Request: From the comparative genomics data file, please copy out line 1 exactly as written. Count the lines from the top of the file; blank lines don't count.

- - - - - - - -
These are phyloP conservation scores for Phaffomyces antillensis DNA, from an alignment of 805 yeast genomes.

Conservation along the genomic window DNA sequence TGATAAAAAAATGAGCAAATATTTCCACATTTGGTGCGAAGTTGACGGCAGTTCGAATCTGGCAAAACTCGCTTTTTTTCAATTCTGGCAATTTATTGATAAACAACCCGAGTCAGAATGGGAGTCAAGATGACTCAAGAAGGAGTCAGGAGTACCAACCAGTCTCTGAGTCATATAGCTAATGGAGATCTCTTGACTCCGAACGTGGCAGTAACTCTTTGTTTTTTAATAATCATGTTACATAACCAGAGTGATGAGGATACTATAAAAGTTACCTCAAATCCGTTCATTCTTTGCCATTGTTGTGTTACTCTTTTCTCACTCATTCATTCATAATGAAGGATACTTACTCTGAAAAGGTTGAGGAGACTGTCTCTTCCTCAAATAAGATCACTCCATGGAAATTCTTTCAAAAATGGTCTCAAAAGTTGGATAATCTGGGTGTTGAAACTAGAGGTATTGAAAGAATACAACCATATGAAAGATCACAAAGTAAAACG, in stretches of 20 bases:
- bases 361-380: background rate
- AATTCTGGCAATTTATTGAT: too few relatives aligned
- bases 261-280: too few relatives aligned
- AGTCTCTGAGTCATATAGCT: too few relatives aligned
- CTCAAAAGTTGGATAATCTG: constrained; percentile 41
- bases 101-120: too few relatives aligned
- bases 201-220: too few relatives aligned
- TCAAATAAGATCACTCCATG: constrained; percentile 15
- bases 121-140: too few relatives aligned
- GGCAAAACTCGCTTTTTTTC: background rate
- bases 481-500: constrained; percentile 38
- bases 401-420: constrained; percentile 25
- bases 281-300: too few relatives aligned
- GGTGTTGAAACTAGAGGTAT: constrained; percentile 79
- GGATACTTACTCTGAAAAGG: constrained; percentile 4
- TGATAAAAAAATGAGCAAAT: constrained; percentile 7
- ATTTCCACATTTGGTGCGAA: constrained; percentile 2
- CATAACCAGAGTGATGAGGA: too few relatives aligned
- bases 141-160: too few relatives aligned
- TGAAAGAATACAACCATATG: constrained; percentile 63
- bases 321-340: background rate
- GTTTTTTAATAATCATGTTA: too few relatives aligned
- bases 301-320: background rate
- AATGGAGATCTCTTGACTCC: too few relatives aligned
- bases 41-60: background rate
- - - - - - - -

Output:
These are phyloP conservation scores for Phaffomyces antillensis DNA, from an alignment of 805 yeast genomes.